Join our EBN Twitter Chat on Wednesday the 7th of March 2018, 8-9pm UK time, which will focus on social media as a psychosocial support for young people with life limiting conditions. Participating in the Twitter chat requires a Twitter account; if you do not already have one you can create an account at www.twitter.com. Once you have an account contributing is straightforward, you can follow the discussion by searching links to #ebnjc (the EBN chat hash tag) and contribute by sending a tweet (tweets are text messages currently limited to 140 characters), you need to add #ebnjc to your tweet as this allows everyone taking part to view your tweets.
Identity or ‘the self’ are psychological phenomena that many have tried to understand, theorise, and make sense of over time. We may ask questions of ourselves such as who am I, or what characteristics make me who I am? We may also ponder how others perceive us, or what parts of our self do others see? For a young person with a life limiting condition, the answers to these questions can often be distorted and unclear. The longevity of a life limiting condition can result in a gradual intrusion of an illness onto a young person’s identity, to the point where the illness is perceived as an internalised part of the self (Brown, Sourkes, 2006). This is often confounded by engagement with healthcare professionals often taking on an illness specific, as oppose to person specific dynamic leading the young person to feel further hidden by their condition. Furthermore, periods away from educational and social environments, due to illness relapses and undergoing treatments, can often deprive a young person the opportunity to showcase the diverseness and richness of their identities.
Social media is emerging as a way in which young people may be able to mobilise their identities. Social media may be thought of as internet-based tools that facilitates communication between individuals and communities, to disseminate information, ideas, messages, images, and other content, and often collaborate with other users in real time (Ventola, 2014). Current research in this area suggests that young people may use social media to connect and receive support from others (Donovan et al, 2014), feel empowered (Nesby & Salamonsen, 2016), and share their narrative (Keim-Malpass & Steeves, 2012).However, research is lacking in understanding how social media may impact the identities of young people with life limiting conditions. For example, does it allow young people with life limiting conditions to display aspects of their identity that maybe less salient in different environments?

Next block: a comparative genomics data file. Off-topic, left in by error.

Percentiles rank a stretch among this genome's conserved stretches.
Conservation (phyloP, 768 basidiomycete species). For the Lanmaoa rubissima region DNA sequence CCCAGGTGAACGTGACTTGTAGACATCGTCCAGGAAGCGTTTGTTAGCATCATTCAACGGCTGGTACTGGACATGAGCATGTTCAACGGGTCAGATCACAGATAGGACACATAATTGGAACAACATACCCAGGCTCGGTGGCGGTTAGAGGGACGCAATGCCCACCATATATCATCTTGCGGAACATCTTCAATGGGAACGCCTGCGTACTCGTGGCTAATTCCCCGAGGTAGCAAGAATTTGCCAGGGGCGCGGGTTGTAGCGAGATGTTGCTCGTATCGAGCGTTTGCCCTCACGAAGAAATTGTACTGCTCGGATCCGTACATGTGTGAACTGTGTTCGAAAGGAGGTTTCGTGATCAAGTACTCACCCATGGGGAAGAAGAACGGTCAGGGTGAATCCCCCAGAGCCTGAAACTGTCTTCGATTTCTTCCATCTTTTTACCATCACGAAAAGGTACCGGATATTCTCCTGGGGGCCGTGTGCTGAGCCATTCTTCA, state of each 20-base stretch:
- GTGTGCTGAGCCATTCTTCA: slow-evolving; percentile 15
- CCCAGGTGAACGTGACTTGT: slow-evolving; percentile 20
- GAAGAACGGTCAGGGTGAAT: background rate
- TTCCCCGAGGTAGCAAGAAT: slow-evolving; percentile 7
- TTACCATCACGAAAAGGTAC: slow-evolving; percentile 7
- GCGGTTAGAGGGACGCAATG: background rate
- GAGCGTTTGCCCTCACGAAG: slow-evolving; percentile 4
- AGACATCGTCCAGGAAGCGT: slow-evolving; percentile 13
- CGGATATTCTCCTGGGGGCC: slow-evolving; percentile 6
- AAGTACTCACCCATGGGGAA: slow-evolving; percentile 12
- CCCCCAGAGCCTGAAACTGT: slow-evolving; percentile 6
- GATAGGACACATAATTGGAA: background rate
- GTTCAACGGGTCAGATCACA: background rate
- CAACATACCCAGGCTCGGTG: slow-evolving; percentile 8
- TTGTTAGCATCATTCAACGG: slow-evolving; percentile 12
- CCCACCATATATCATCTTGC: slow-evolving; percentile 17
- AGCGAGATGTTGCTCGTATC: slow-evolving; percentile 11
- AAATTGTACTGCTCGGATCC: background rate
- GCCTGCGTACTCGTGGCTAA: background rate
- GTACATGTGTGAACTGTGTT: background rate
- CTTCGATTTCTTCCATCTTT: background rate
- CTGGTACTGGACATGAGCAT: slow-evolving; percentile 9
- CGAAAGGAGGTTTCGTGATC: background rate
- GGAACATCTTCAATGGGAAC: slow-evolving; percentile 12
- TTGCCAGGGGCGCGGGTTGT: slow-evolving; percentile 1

From a health care professional stand point, policy put forward by the National Institute for Health and Care Excellence (2017) on end of life care places emphasis on the need for emotional and psychological support for young people receiving palliative care. As such, an awareness of the potential avenues to deliver and provide such support is important. I would like to use this twitter chat to open discussion on the following questions:
- How important/recognised is psychosocial support in the care plan of a young person with a life limiting condition?
- Can researchers/health care professionals better understand the identities of young people with life limiting conditions through social media?
- Is there a requirement for further understanding on how young people with life limiting conditions may use social media and the resources available to them?
- How can we better facilitate the capacity for young people with life limiting conditions to mobilise their identities?
Brown, M. R., & Sourkes, B. (2006). Psychotherapy in paediatric palliative care. Child & Adolescent Psychiatric Clinics of North America. 15 (3), 585-596
Donovan, E. E., LeFebvre, L., Tardiff, S., Brown, L. E., Love, B. (2014). Patterns of social support communicated in response to expressions of uncertainty in an online community of young adults with cancer. Journal of applied communication research. 42 (4). 432-455
Keim-Malpass, J., & Steeves, H, R. (2012). Talking with death at a diner: Young women’s online narratives of cancer. Oncology Nursing Forum. 39 (4). 373-378.
National Institute for Health and Care Excellence (2017). End of life care for infants, children and young people. Retrieved 13th October 2017, from https://www.nice.org.uk/guidance/qs160
Nesby, L., & Salamonsen, A. (2016). Youth blogging and serious illness. Medical Humanities. 42. 46-51.
Ventola, C. L. (2014). Social media and health care professionals: benefits, risks, and best practices. Pharmacy and Therapeutics. 39 (7). 491.